17 May 2011

Drug Control in the long term

Medications to control long-term asthma medications include inhaled anti-inflammatory drugs (drugs that reduce or prevent inflammation of the airways), and long-acting bronchodilators (drugs that open the airways by relaxing the muscles around the airway and respiratory tighten during asthma).
The goal of long-term medication is to reduce and prevent inflammation of the airways that can trigger asthma attacks. According to the National Heart, Lung and Blood Institute (National Heart, Lung, and Blood Institute, the acronym is NHLBI ), the drugs long-term control may be recommended for people who:
  • Experience asthma symptoms three or more times a week.
  • Experience asthma symptoms at night three or more times per month.
When people first start the medication long-term control, it may take a few weeks for the medication to take effect. It is important that the medication long-term control is taken every day, even if the person feels good to continue to control asthma at an optimal level.

Medications to control long-term asthma may include:
  • Inhaled corticosteroids - anti-inflammatory medication that prevents swelling of the airways when exposed to asthma triggers . Steroids, which also reduce mucus in the lungs, are sometimes used to prevent and control asthma as mild, moderate and severe.
  • Cromolyn and nedocromil - nonsteroidal anti-inflammatory drugs are often used to treat children with mild asthma . (Cromolyn and nedocromil can not stop symptoms during an asthma attack. They are only used to prevent these from occurring.)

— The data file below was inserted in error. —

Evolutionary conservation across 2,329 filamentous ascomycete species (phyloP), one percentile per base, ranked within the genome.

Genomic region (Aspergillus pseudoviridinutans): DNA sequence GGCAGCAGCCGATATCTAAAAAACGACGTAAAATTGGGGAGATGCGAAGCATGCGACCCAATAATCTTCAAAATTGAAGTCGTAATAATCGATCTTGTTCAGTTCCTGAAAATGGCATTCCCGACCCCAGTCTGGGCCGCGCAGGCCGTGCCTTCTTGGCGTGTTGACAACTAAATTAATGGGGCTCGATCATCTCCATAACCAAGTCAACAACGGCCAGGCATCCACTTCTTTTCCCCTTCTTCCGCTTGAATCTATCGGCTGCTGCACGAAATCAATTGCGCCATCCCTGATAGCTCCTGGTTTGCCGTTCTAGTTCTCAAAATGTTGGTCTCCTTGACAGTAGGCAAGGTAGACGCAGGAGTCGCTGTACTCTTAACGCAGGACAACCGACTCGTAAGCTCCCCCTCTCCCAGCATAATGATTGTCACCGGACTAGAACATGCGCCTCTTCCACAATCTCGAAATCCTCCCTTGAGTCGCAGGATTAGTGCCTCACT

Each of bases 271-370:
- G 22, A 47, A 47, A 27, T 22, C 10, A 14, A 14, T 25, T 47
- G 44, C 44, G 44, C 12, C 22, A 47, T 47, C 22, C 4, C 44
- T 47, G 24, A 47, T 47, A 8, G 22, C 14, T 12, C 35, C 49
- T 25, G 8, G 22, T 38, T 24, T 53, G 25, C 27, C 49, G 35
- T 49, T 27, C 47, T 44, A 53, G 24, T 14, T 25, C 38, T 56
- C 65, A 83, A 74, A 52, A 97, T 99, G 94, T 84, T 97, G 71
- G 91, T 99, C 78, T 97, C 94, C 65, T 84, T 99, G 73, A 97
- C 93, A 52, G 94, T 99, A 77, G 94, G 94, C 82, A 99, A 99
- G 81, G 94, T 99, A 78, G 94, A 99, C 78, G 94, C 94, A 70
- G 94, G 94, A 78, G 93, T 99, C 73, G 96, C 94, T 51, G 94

• Long-acting beta2 agonists - mainly used to control moderate to severe asthma and prevent nighttime symptoms, these bronchodilator medications relax the muscles around the tightened airways so that they are reopened. These drugs do not reduce inflammation, so they are often prescribed along with anti-inflammatory drugs, such as an inhaled steroid.
  • Sustained-release theophylline tablets or sustained-release beta2-agonists - bronchodilators used to prevent nighttime symptoms. Theophylline needs to build up in the bloodstream over time to be effective in the treatment of asthma.
  • Leukotriene Modifiers - These drugs block the action of chemicals called leukotrienes, which are white blood cells and may cause inflammation and narrowing of the airways. Leukotriene modifiers can not stop symptoms during an asthma attack. Only used to prevent from occurring . Leukotriene modifiers seem to be more effective in people with aspirin-sensitive asthma (a type of asthma triggered by an allergic reaction to aspirin or other nonsteroidal anti-inflammatory drug).
Examples of medicines to control asthma long-term
Inhaled corticosteroids Beclomethasone, budesonide, flunisolide, fluticasone, triamcinolone.
Inhaled cromolyn and nedocromil Sodium cromoglycate, nedocromil sodium.
Leukotriene modifiers (tablets). Zafirlukast, zileuton.
Beta2 agonists for prolonged action Salmeterol (inhaled), albuterol (tablets).
Theophylline (fluid pills). Teofilina.

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